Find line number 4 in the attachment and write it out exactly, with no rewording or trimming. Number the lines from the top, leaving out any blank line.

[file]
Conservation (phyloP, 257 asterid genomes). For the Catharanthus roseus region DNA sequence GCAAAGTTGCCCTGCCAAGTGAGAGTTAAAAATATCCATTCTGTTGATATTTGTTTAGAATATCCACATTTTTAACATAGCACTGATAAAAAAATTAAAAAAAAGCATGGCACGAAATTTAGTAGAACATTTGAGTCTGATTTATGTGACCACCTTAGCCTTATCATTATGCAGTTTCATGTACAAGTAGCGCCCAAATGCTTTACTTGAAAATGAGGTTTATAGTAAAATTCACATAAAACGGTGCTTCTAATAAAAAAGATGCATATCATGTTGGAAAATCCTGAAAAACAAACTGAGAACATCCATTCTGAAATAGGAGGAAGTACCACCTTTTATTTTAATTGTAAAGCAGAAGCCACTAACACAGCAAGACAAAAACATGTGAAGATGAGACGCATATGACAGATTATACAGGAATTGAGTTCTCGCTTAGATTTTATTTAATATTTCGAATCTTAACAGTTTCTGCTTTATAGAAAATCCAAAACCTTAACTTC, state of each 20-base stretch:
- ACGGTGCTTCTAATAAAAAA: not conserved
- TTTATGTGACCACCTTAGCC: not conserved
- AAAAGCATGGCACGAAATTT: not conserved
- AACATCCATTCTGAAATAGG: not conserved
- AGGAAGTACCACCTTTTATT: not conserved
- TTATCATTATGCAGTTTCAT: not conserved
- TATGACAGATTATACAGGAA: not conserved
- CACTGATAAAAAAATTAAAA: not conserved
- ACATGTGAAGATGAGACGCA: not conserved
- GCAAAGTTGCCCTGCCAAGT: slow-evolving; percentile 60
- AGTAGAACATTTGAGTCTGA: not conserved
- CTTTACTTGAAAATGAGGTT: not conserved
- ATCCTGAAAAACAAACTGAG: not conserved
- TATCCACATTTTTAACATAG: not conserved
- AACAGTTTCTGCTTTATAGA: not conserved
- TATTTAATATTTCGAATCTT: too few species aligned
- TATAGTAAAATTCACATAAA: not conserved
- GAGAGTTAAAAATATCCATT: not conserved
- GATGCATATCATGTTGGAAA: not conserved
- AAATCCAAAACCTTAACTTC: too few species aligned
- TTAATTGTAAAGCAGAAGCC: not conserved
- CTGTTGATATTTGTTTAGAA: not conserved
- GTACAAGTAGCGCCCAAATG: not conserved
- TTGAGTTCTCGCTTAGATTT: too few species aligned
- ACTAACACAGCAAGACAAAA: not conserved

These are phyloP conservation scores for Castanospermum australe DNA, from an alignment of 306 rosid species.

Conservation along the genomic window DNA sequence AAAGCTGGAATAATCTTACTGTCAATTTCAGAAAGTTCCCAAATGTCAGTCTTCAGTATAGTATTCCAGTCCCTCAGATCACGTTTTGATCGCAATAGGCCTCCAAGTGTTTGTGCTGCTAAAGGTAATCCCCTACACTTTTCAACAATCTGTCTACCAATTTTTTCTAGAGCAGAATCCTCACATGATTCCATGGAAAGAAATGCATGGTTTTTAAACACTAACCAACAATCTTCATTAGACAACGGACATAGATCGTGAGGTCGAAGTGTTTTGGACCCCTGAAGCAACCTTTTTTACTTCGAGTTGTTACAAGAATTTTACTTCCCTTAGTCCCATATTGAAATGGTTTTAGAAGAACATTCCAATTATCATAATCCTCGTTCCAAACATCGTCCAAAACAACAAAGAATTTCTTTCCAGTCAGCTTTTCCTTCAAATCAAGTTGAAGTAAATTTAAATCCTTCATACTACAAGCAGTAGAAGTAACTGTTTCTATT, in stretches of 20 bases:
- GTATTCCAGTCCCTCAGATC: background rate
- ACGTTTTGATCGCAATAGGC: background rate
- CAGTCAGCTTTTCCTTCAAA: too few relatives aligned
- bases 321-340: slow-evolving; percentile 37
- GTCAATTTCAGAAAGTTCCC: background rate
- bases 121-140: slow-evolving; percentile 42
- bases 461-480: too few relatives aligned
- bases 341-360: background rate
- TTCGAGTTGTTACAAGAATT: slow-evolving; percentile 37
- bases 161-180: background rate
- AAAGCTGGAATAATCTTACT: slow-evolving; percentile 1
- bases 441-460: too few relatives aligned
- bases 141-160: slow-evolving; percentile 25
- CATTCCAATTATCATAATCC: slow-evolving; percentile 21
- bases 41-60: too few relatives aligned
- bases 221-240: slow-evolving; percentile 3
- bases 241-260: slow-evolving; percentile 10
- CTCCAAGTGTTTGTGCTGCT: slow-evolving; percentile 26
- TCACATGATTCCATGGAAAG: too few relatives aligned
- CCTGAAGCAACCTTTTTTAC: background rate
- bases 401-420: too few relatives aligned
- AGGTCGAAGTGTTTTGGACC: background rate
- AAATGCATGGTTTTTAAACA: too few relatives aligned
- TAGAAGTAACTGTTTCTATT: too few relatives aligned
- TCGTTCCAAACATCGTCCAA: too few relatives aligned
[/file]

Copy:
- AAAAGCATGGCACGAAATTT: not conserved